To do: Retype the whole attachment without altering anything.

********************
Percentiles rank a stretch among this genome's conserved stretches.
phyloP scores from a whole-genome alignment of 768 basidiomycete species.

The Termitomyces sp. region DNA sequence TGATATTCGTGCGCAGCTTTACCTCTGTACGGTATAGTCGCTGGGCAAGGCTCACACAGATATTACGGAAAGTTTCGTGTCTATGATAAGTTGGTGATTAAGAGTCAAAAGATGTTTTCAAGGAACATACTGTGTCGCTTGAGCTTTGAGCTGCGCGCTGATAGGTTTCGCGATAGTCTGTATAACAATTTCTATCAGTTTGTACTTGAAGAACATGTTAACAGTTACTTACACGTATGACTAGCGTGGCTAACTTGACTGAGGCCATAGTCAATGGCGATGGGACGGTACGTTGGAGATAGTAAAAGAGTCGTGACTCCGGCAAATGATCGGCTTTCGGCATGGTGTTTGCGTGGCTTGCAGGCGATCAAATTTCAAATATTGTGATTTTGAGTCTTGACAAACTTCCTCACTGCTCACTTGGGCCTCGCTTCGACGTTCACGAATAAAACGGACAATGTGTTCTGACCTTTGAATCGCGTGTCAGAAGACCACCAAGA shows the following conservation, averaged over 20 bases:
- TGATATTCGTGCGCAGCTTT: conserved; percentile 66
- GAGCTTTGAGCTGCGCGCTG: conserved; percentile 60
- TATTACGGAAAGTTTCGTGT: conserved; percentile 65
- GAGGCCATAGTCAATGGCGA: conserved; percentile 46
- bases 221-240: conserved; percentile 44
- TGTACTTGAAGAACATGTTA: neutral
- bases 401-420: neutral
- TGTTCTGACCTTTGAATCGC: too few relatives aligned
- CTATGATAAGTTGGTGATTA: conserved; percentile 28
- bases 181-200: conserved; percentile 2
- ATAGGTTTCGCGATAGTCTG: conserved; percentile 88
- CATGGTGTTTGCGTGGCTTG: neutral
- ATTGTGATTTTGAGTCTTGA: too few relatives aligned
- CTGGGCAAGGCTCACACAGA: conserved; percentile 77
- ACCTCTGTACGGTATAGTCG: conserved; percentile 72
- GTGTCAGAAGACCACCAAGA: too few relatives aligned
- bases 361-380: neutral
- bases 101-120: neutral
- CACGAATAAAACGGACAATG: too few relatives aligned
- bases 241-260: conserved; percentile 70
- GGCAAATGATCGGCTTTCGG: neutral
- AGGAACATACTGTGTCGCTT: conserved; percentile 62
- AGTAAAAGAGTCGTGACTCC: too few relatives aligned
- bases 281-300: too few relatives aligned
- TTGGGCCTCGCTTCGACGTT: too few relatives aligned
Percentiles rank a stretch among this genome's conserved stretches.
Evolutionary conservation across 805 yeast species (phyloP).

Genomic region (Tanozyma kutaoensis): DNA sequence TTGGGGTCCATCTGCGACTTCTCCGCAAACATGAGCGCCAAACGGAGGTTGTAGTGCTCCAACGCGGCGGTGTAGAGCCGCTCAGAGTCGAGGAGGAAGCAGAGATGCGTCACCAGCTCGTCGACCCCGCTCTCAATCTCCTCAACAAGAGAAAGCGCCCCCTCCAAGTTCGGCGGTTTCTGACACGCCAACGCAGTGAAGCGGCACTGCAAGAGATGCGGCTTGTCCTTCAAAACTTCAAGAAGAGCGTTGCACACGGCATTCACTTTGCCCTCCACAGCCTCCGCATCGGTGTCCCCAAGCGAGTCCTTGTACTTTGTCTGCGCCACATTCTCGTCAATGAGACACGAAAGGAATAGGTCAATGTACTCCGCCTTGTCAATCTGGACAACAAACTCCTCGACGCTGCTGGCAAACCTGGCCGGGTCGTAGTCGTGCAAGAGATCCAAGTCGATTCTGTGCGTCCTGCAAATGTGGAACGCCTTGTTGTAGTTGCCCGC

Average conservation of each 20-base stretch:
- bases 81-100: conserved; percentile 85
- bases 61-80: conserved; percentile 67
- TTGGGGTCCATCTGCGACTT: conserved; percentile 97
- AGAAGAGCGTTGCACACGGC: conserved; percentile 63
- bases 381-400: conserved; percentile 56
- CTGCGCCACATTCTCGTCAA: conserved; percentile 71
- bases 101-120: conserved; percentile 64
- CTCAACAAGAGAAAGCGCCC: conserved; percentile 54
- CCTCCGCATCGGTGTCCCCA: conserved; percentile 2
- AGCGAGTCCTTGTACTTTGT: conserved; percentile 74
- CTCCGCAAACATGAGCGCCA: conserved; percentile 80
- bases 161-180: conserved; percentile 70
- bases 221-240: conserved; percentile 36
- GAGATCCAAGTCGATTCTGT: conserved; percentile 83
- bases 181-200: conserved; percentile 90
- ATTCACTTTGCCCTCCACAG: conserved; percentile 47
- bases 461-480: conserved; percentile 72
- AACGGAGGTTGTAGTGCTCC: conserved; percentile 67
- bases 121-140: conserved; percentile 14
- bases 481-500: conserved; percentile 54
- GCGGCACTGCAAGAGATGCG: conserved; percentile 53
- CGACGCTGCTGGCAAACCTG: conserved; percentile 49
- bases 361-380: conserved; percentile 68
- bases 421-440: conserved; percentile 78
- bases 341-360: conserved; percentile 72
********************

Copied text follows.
Percentiles rank a stretch among this genome's conserved stretches.
phyloP scores from a whole-genome alignment of 768 basidiomycete species.

The Termitomyces sp. region DNA sequence TGATATTCGTGCGCAGCTTTACCTCTGTACGGTATAGTCGCTGGGCAAGGCTCACACAGATATTACGGAAAGTTTCGTGTCTATGATAAGTTGGTGATTAAGAGTCAAAAGATGTTTTCAAGGAACATACTGTGTCGCTTGAGCTTTGAGCTGCGCGCTGATAGGTTTCGCGATAGTCTGTATAACAATTTCTATCAGTTTGTACTTGAAGAACATGTTAACAGTTACTTACACGTATGACTAGCGTGGCTAACTTGACTGAGGCCATAGTCAATGGCGATGGGACGGTACGTTGGAGATAGTAAAAGAGTCGTGACTCCGGCAAATGATCGGCTTTCGGCATGGTGTTTGCGTGGCTTGCAGGCGATCAAATTTCAAATATTGTGATTTTGAGTCTTGACAAACTTCCTCACTGCTCACTTGGGCCTCGCTTCGACGTTCACGAATAAAACGGACAATGTGTTCTGACCTTTGAATCGCGTGTCAGAAGACCACCAAGA shows the following conservation, averaged over 20 bases:
- TGATATTCGTGCGCAGCTTT: conserved; percentile 66
- GAGCTTTGAGCTGCGCGCTG: conserved; percentile 60
- TATTACGGAAAGTTTCGTGT: conserved; percentile 65
- GAGGCCATAGTCAATGGCGA: conserved; percentile 46
- bases 221-240: conserved; percentile 44
- TGTACTTGAAGAACATGTTA: neutral
- bases 401-420: neutral
- TGTTCTGACCTTTGAATCGC: too few relatives aligned
- CTATGATAAGTTGGTGATTA: conserved; percentile 28
- bases 181-200: conserved; percentile 2
- ATAGGTTTCGCGATAGTCTG: conserved; percentile 88
- CATGGTGTTTGCGTGGCTTG: neutral
- ATTGTGATTTTGAGTCTTGA: too few relatives aligned
- CTGGGCAAGGCTCACACAGA: conserved; percentile 77
- ACCTCTGTACGGTATAGTCG: conserved; percentile 72
- GTGTCAGAAGACCACCAAGA: too few relatives aligned
- bases 361-380: neutral
- bases 101-120: neutral
- CACGAATAAAACGGACAATG: too few relatives aligned
- bases 241-260: conserved; percentile 70
- GGCAAATGATCGGCTTTCGG: neutral
- AGGAACATACTGTGTCGCTT: conserved; percentile 62
- AGTAAAAGAGTCGTGACTCC: too few relatives aligned
- bases 281-300: too few relatives aligned
- TTGGGCCTCGCTTCGACGTT: too few relatives aligned
Percentiles rank a stretch among this genome's conserved stretches.
Evolutionary conservation across 805 yeast species (phyloP).

Genomic region (Tanozyma kutaoensis): DNA sequence TTGGGGTCCATCTGCGACTTCTCCGCAAACATGAGCGCCAAACGGAGGTTGTAGTGCTCCAACGCGGCGGTGTAGAGCCGCTCAGAGTCGAGGAGGAAGCAGAGATGCGTCACCAGCTCGTCGACCCCGCTCTCAATCTCCTCAACAAGAGAAAGCGCCCCCTCCAAGTTCGGCGGTTTCTGACACGCCAACGCAGTGAAGCGGCACTGCAAGAGATGCGGCTTGTCCTTCAAAACTTCAAGAAGAGCGTTGCACACGGCATTCACTTTGCCCTCCACAGCCTCCGCATCGGTGTCCCCAAGCGAGTCCTTGTACTTTGTCTGCGCCACATTCTCGTCAATGAGACACGAAAGGAATAGGTCAATGTACTCCGCCTTGTCAATCTGGACAACAAACTCCTCGACGCTGCTGGCAAACCTGGCCGGGTCGTAGTCGTGCAAGAGATCCAAGTCGATTCTGTGCGTCCTGCAAATGTGGAACGCCTTGTTGTAGTTGCCCGC

Average conservation of each 20-base stretch:
- bases 81-100: conserved; percentile 85
- bases 61-80: conserved; percentile 67
- TTGGGGTCCATCTGCGACTT: conserved; percentile 97
- AGAAGAGCGTTGCACACGGC: conserved; percentile 63
- bases 381-400: conserved; percentile 56
- CTGCGCCACATTCTCGTCAA: conserved; percentile 71
- bases 101-120: conserved; percentile 64
- CTCAACAAGAGAAAGCGCCC: conserved; percentile 54
- CCTCCGCATCGGTGTCCCCA: conserved; percentile 2
- AGCGAGTCCTTGTACTTTGT: conserved; percentile 74
- CTCCGCAAACATGAGCGCCA: conserved; percentile 80
- bases 161-180: conserved; percentile 70
- bases 221-240: conserved; percentile 36
- GAGATCCAAGTCGATTCTGT: conserved; percentile 83
- bases 181-200: conserved; percentile 90
- ATTCACTTTGCCCTCCACAG: conserved; percentile 47
- bases 461-480: conserved; percentile 72
- AACGGAGGTTGTAGTGCTCC: conserved; percentile 67
- bases 121-140: conserved; percentile 14
- bases 481-500: conserved; percentile 54
- GCGGCACTGCAAGAGATGCG: conserved; percentile 53
- CGACGCTGCTGGCAAACCTG: conserved; percentile 49
- bases 361-380: conserved; percentile 68
- bases 421-440: conserved; percentile 78
- bases 341-360: conserved; percentile 72